Thursday, January 3, 2008

Optimizing your nutrition

I used to be completely oblivious to what I ate. I would just eat whatever I wanted, whenever I wanted and never really worry about it. I have good reasons though, I'm 5'10 and 130lbs, I don't really have anything to worry about.


But this all changed last March when I went to the Computer Science Games for the second straight year. The CS Games, as it's called, is a week-end long competition where teams composed of undergrads from various universities fight in computer science related contests. One of the competition involved generating the best diet possible for an athlete, given a list of food, with their associated nutrition information, and a set of guidelines. I unfortunately don't have the exact problem anymore but the rules were of the type:

  • You need 2000 calories, you will lose one point for every calorie under or over that.
  • You lose 100 points for every gram of trans fat.
  • You lose 100 points if you don't have at least one green vegetable.
  • You need exactly 60g of sugar and will lose 5 points for every g under or over.
  • You need 100% of the daily intake of Vitamin A
  • etc.
It's a typical example of what is called combinatorial optimization. This is when I realized that every thing you put in your mouth can be categorized and transformed into a set of numbers. Ever since then I've been semi-obsessively looking at every nutrition label before eating something. Not because I'm worried about my health or my weight, but simply because now that I know they're there it's difficult to ignore them.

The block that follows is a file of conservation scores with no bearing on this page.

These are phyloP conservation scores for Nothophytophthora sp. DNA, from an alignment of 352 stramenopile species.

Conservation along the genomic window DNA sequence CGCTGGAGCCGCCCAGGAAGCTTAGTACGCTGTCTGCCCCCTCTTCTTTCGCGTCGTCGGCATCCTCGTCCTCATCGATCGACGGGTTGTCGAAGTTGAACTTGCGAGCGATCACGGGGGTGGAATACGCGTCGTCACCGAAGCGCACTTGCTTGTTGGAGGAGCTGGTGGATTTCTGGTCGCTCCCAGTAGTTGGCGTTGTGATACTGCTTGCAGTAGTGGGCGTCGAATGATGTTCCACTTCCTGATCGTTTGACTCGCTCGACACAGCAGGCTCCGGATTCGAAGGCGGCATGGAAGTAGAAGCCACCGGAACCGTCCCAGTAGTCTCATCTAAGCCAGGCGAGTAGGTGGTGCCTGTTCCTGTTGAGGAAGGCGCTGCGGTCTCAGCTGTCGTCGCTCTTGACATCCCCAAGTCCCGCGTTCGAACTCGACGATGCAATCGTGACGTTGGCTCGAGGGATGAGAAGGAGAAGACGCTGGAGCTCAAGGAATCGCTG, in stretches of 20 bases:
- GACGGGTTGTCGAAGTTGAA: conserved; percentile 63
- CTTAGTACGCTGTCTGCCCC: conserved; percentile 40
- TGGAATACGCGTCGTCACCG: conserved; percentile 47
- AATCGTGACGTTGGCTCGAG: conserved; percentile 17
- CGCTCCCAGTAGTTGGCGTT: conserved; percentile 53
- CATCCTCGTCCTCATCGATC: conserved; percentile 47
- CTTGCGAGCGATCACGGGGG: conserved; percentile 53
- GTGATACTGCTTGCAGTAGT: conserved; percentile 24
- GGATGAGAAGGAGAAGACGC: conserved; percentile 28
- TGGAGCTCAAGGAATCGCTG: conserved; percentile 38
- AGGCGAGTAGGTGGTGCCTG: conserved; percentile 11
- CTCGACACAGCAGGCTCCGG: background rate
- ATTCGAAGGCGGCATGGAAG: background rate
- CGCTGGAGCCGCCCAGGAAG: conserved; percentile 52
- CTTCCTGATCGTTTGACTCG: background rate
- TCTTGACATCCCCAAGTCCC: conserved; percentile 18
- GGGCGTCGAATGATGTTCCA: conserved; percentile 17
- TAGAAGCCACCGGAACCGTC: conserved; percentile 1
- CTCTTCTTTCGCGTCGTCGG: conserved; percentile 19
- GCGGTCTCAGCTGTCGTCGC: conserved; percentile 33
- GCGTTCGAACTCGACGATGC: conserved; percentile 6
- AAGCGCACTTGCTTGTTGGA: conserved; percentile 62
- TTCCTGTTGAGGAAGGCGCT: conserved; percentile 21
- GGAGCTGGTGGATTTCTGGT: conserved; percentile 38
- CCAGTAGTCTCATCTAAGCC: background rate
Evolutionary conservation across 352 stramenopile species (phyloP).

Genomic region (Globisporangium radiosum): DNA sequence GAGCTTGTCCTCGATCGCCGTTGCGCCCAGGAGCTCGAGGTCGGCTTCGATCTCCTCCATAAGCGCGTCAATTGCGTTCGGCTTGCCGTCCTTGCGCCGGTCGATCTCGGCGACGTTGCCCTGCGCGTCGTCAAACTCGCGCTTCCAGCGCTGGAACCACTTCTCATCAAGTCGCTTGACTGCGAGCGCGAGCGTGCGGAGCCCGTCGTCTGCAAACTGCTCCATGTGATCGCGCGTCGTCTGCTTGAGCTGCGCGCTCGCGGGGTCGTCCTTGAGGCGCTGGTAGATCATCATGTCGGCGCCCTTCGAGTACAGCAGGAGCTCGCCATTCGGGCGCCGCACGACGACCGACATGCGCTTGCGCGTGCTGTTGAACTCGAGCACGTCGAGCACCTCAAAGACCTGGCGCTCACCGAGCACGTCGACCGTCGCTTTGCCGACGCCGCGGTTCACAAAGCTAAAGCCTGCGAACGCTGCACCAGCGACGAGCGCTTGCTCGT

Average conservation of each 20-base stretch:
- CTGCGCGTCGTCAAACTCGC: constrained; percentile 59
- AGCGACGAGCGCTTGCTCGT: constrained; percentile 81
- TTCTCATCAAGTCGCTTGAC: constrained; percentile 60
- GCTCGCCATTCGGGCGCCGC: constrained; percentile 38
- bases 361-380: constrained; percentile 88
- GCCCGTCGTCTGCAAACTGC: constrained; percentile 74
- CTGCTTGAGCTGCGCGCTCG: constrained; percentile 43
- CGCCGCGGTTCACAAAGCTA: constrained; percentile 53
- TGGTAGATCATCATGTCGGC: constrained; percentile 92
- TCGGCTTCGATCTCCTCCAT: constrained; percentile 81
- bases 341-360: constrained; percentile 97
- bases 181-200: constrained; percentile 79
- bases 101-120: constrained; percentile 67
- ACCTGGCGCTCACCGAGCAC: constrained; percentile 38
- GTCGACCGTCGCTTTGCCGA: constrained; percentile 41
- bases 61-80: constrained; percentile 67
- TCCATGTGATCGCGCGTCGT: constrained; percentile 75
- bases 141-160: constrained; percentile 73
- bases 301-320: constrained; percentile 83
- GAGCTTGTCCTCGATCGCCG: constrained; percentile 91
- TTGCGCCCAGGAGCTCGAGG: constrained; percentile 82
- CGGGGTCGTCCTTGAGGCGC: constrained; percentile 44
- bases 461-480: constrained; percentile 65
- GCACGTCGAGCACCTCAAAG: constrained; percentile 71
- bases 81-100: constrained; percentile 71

Since there are people out there with degrees in nutrition, I won't try to pretend actually knowing a lot. But here are the tips I picked up in the last nine months or so.

  1. Make sure to look at the serving portion. Since every number is per portion, if a company decides that their juice box has two portions in it, they can effectively halve everything, and some do.
  2. Saturated fat, bad. Trans fat, BAD!
  3. People eat way too much sodium, especially if most of what you eat come from a box or a can.
  4. You need a lot of physical exercise to burn calories so don't think you can eat as much as you want and you'll just work it off. It'll take almost an hour of jogging to burn a cheeseburger. Or if you go running for 30 minutes, come back and drink a can of soda to cool off, you've just "wasted" half your exercise.
  5. There is an awful lot of sugar in soda, about 10 teaspoon of it. Compare that to how much sugar you put in your coffee. I used to drink a lot of Pepsi, not anymore.
  6. Same thing with beer, lots of calories in them. If you drink 24 beers on top of your regular diet, you will gain a pound.

Health Canada has a guide to help you in understanding the labels.

P.S. For the record, we solved the problem by writing an algorithm to find a very good solution, but got a bad score because we stupidly thought a "green pepper" was a "green vegetable". Turns out the color isn't the only thing that makes a vegetable green...

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